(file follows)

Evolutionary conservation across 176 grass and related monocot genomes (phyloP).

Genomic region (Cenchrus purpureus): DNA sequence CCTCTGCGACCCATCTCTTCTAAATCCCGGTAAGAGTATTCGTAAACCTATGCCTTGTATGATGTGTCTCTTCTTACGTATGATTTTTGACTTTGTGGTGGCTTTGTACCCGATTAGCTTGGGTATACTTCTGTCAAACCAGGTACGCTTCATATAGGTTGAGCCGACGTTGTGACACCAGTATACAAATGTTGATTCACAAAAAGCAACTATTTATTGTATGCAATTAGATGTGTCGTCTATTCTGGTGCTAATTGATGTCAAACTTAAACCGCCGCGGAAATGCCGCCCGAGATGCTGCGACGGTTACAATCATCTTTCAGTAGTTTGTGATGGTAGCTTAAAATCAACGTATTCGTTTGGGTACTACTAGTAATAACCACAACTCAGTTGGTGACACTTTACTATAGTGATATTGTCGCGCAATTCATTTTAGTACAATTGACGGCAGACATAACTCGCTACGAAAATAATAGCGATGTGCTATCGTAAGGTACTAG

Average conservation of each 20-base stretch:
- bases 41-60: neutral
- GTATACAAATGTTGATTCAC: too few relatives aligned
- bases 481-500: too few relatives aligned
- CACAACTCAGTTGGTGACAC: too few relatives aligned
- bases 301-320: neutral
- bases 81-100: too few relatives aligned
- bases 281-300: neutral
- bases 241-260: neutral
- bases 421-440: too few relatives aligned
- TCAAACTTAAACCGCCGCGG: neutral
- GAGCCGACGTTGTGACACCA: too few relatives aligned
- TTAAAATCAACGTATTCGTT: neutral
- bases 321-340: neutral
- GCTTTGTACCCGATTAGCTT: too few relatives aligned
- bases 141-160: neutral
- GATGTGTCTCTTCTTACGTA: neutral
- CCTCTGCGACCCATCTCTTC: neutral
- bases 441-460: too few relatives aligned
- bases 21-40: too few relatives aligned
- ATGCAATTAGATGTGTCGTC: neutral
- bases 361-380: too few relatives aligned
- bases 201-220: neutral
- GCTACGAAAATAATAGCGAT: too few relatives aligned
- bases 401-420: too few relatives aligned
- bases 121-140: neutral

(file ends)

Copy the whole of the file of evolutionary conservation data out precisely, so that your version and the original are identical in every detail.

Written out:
Evolutionary conservation across 176 grass and related monocot genomes (phyloP).

Genomic region (Cenchrus purpureus): DNA sequence CCTCTGCGACCCATCTCTTCTAAATCCCGGTAAGAGTATTCGTAAACCTATGCCTTGTATGATGTGTCTCTTCTTACGTATGATTTTTGACTTTGTGGTGGCTTTGTACCCGATTAGCTTGGGTATACTTCTGTCAAACCAGGTACGCTTCATATAGGTTGAGCCGACGTTGTGACACCAGTATACAAATGTTGATTCACAAAAAGCAACTATTTATTGTATGCAATTAGATGTGTCGTCTATTCTGGTGCTAATTGATGTCAAACTTAAACCGCCGCGGAAATGCCGCCCGAGATGCTGCGACGGTTACAATCATCTTTCAGTAGTTTGTGATGGTAGCTTAAAATCAACGTATTCGTTTGGGTACTACTAGTAATAACCACAACTCAGTTGGTGACACTTTACTATAGTGATATTGTCGCGCAATTCATTTTAGTACAATTGACGGCAGACATAACTCGCTACGAAAATAATAGCGATGTGCTATCGTAAGGTACTAG

Average conservation of each 20-base stretch:
- bases 41-60: neutral
- GTATACAAATGTTGATTCAC: too few relatives aligned
- bases 481-500: too few relatives aligned
- CACAACTCAGTTGGTGACAC: too few relatives aligned
- bases 301-320: neutral
- bases 81-100: too few relatives aligned
- bases 281-300: neutral
- bases 241-260: neutral
- bases 421-440: too few relatives aligned
- TCAAACTTAAACCGCCGCGG: neutral
- GAGCCGACGTTGTGACACCA: too few relatives aligned
- TTAAAATCAACGTATTCGTT: neutral
- bases 321-340: neutral
- GCTTTGTACCCGATTAGCTT: too few relatives aligned
- bases 141-160: neutral
- GATGTGTCTCTTCTTACGTA: neutral
- CCTCTGCGACCCATCTCTTC: neutral
- bases 441-460: too few relatives aligned
- bases 21-40: too few relatives aligned
- ATGCAATTAGATGTGTCGTC: neutral
- bases 361-380: too few relatives aligned
- bases 201-220: neutral
- GCTACGAAAATAATAGCGAT: too few relatives aligned
- bases 401-420: too few relatives aligned
- bases 121-140: neutral